martinis, bikinis, and lamborghinis.

February 27, 2014

looking at my gucci its about that time

Filed under: art, movies, pics — brentabousko @ 3:00 am

December 7, 2013

reluctant hero

Filed under: movies — brentabousko @ 8:10 pm


February 8, 2012

Le Voyage Dans la Lune (A Trip to the Moon)

Filed under: movies — brentabousko @ 8:22 pm

October 7, 2011

a collection of Star Wars rape vans

Filed under: movies — brentabousko @ 9:07 pm

Notice how the van says ‘Force’ instead of Ford? Yeah, I thought that was awesome, too. I’d totally trust the owner.


November 9, 2010

they live

Filed under: movies — brentabousko @ 1:42 am














July 30, 2010

i’ve seen these all 2x

Filed under: favorite posts, movies, pics — brentabousko @ 6:48 pm

May 20, 2010

“American Movie” – Demon Lover‏ / Demon Lover Diary

Filed under: movies, Uncategorized — brentabousko @ 9:44 pm

In 1975 factory worker Don Jackson (above) assembled an amateur crew on an $8,000 budget to shoot his first feature, The Demon Lover. Don took sick leave for two weeks from the speedometer cable factory he was then working at to shoot it. His bosses would later see an interview he did with the Detroit Free Press and fire him. Co-director and writer Jerry Younkins used the money he got from an industrial accident to fund the film. To be more specific, Jerry intentionally cut off one of his fingers so he would be awarded the money to back this shit-show. This is mentioned briefly in the film, when Don complains that Jerry should have waited a few more months to get the full $15,000 industrial accidents were paying out at the time. Jerry also looks like a viking and stars in the film alongside a 14 year old girl. All of this sounds like the makings of a superb mockumentary, but it’s all fact and it’s all documented in the hilarious and face-palming documentary Demon Lover Diary.

Shot by Joel DeMott, the girlfriend of Demon Lover’s cinematographer, Jeff Kreines, it becomes apparent early on that Jeff and Joel have way more film experience than Don and Jerry. In fact, the first-time filmmakers have no fucking clue what is going on. Ever. During an interview with a local newspaper, Don explains how groundbreaking the film is going to be. Standing right next to him is Jerry, who states that the film is “junk” and that they know it’s junk (this is the man who cut one of his fingers off to fund the film). Don swiftly clarifies with “When he says it’s junk, he means it’s pure entertainment.”

The documentary is filled with depression, anger, screaming-matches, and purely oddball moments. Like how the crew is staying at Don’s mother house and they’re not allowed to tell her what the movie is about because she’s religious. Or how they borrow one of Ted Nugent’s guns. Yes, they go to Ted fucking Nugent’s house and borrow a gun. And while the first hour and 20 minutes is fun and whatnot, the last five minutes are downright insane.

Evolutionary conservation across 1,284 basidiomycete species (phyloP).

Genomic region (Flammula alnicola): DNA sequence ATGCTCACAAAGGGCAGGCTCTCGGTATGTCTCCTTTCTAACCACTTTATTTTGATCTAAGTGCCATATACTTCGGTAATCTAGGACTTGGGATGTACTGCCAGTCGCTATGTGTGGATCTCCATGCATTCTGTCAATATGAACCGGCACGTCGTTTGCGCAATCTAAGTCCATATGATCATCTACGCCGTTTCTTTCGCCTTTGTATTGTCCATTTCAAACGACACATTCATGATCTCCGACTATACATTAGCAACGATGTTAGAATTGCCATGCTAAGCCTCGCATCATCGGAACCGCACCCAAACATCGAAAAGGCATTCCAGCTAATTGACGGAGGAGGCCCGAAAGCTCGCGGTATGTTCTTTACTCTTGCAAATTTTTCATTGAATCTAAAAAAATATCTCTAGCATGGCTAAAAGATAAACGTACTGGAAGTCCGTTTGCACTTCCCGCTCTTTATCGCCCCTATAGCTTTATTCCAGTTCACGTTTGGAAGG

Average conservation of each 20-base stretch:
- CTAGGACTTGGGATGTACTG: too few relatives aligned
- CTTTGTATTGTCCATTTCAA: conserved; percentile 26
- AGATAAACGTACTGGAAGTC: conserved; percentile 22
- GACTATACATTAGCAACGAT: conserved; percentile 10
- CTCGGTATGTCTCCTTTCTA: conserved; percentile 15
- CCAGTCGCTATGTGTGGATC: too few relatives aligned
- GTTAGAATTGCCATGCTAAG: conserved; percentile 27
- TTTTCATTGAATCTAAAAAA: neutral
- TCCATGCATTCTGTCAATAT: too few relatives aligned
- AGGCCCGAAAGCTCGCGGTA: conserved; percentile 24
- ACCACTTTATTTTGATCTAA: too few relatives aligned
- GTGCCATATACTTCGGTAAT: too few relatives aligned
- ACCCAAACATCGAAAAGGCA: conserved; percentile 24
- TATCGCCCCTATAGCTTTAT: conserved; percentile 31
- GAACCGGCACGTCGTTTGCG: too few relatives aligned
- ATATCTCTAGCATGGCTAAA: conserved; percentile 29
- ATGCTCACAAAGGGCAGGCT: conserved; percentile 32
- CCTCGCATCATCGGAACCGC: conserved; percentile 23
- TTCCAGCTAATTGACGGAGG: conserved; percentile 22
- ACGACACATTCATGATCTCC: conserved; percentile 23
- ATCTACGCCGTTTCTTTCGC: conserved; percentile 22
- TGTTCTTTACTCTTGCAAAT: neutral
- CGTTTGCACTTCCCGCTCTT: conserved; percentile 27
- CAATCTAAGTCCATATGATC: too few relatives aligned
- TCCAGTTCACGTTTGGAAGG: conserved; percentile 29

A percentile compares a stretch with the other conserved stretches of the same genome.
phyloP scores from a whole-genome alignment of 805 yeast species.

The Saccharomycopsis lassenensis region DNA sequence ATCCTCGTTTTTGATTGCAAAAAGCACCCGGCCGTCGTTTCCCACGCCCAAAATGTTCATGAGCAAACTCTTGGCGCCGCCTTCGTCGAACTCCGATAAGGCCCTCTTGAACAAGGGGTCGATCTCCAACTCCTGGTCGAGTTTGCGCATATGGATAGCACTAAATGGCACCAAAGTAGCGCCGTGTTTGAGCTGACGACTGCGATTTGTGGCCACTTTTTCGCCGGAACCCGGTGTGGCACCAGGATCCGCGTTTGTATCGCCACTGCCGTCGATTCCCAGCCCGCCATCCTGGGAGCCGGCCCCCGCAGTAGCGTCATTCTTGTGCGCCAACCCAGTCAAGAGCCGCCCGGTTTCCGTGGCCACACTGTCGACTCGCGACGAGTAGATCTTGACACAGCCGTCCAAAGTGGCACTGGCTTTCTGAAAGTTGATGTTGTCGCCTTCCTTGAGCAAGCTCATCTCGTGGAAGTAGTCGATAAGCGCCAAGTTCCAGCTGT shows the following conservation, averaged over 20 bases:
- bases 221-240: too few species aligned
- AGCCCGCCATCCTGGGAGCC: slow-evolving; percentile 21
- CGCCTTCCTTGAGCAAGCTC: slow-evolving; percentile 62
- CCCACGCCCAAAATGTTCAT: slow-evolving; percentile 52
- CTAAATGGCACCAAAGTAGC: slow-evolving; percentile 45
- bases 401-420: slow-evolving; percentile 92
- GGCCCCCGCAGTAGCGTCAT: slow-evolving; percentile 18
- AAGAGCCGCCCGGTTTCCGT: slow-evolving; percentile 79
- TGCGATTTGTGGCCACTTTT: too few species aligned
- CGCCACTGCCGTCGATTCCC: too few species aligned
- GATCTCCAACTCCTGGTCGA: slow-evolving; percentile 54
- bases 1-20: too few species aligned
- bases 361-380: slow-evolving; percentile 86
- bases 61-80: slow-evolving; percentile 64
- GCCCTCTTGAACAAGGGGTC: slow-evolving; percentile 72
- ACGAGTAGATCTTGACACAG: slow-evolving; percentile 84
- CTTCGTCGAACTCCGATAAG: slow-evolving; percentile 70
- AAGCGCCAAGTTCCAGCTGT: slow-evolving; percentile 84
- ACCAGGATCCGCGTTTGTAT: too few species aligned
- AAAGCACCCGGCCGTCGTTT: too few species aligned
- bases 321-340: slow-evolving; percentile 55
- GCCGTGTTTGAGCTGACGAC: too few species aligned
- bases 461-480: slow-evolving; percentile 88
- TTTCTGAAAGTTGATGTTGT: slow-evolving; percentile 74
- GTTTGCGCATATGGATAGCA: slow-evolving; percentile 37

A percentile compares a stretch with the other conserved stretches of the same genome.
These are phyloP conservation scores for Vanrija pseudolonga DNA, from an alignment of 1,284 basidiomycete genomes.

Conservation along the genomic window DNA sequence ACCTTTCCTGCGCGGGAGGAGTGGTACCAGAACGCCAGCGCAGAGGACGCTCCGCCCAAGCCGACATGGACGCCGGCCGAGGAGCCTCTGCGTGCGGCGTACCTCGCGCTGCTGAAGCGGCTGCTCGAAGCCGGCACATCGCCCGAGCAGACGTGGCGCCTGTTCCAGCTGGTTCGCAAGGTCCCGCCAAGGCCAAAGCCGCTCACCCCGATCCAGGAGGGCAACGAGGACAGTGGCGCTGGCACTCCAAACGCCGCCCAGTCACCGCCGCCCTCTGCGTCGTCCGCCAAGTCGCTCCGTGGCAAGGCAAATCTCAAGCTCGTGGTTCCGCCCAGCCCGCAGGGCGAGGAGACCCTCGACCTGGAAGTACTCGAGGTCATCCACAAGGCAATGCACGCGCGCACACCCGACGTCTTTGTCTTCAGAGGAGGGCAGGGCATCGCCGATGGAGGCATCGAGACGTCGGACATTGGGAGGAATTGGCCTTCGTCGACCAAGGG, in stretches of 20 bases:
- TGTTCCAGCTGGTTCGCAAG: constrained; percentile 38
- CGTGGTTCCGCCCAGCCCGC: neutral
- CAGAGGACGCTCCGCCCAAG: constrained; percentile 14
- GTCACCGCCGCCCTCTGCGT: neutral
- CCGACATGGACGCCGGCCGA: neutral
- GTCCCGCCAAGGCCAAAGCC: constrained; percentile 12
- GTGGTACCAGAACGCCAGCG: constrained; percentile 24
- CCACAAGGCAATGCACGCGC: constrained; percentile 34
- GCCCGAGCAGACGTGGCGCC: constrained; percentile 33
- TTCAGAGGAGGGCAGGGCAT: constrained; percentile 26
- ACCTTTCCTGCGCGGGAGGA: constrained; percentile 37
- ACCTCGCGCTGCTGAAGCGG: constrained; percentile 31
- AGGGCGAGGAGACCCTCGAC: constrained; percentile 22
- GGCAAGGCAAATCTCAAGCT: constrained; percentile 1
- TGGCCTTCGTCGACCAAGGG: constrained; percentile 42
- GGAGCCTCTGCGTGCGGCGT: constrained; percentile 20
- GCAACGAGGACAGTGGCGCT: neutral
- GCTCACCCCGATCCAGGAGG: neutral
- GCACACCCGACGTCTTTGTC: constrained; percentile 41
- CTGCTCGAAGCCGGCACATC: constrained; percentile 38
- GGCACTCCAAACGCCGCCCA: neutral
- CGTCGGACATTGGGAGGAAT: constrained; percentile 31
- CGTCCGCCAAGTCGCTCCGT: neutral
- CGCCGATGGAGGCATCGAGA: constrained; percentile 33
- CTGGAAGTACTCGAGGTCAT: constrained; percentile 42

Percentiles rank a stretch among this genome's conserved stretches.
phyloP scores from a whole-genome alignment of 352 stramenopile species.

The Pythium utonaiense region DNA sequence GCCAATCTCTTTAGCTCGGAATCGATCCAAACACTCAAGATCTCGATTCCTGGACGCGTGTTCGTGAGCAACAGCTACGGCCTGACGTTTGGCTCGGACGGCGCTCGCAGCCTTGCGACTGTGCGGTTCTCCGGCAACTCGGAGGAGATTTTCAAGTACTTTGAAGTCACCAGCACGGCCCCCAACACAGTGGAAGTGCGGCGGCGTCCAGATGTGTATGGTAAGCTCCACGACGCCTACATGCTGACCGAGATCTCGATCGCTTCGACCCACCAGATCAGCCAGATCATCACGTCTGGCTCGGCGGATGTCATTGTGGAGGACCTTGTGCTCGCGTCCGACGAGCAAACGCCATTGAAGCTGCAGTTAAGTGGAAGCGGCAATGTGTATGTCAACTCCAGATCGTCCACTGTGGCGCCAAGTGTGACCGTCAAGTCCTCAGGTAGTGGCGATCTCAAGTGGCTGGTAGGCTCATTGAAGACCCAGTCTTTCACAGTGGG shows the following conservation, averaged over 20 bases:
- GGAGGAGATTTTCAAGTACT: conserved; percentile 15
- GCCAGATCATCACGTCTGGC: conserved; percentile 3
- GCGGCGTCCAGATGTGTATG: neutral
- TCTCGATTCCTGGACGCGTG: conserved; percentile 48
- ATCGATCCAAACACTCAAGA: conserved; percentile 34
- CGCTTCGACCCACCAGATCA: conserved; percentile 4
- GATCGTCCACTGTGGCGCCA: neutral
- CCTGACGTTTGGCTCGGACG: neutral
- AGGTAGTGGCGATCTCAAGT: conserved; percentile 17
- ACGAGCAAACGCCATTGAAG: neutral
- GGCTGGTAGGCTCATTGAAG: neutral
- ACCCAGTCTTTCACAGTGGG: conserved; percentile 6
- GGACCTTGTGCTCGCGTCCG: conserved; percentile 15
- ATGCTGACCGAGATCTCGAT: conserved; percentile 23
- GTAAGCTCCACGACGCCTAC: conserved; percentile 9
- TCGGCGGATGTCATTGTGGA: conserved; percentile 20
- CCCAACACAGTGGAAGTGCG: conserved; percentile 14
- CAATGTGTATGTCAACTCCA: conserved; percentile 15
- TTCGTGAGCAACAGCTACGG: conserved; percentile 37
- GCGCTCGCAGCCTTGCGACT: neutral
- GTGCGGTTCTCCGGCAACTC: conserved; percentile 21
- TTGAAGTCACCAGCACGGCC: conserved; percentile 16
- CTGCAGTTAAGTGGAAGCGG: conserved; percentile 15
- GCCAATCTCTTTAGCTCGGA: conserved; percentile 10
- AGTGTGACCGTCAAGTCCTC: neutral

I won’t say anything more because the film is honestly worth tracking down online and soaking in. If you’re a fan of American Movie (who isn’t), Demon Lover Diary is like its bastard child – only filmed 19 years earlier.

December 16, 2009

which one is better

Filed under: movies — brentabousko @ 1:52 am


additional cast

da brat
terence howard
eric benet

taryn manning
dan akroyd
kim cattrall
justin long
kool moe dee

August 25, 2009

film poster paintings from ghana

Filed under: art, movies — brentabousko @ 8:40 pm

In the 1980s video cassette technology made it possible for “mobile cinema” operators in Ghana to travel from town to town and village to village creating temporary cinemas. The touring film group would create a theatre by hooking up a TV and VCR onto a portable generator and playing the films for the people to see.

In order to promote these showings, artists were hired to paint large posters of the films (usually on used canvas flour sacks). The artists were given the artistic freedom to paint the posters as they desired – often adding elements that weren’t in the actual films, or without even having seen the movies. When the posters were finished they were rolled up and taken on the road (note the heavy damages). The “mobile cinema” began to decline in the mid-nineties due to greater availability of television and video; as a result the painted film posters were substituted for less interesting/artistic posters produced on photocopied paper.

The artistic freedom that these artists were given allowed for the creation of some very interesting and sometimes bizarre posters that, as screenwriter Walter Hill wrote, were quite often “more interesting than the films.”

August 17, 2009

Donovan’s Reef

Filed under: movies — brentabousko @ 7:37 pm

John Wayne & Lee Marvin hamming it up during the filming of Donovan's Reef.

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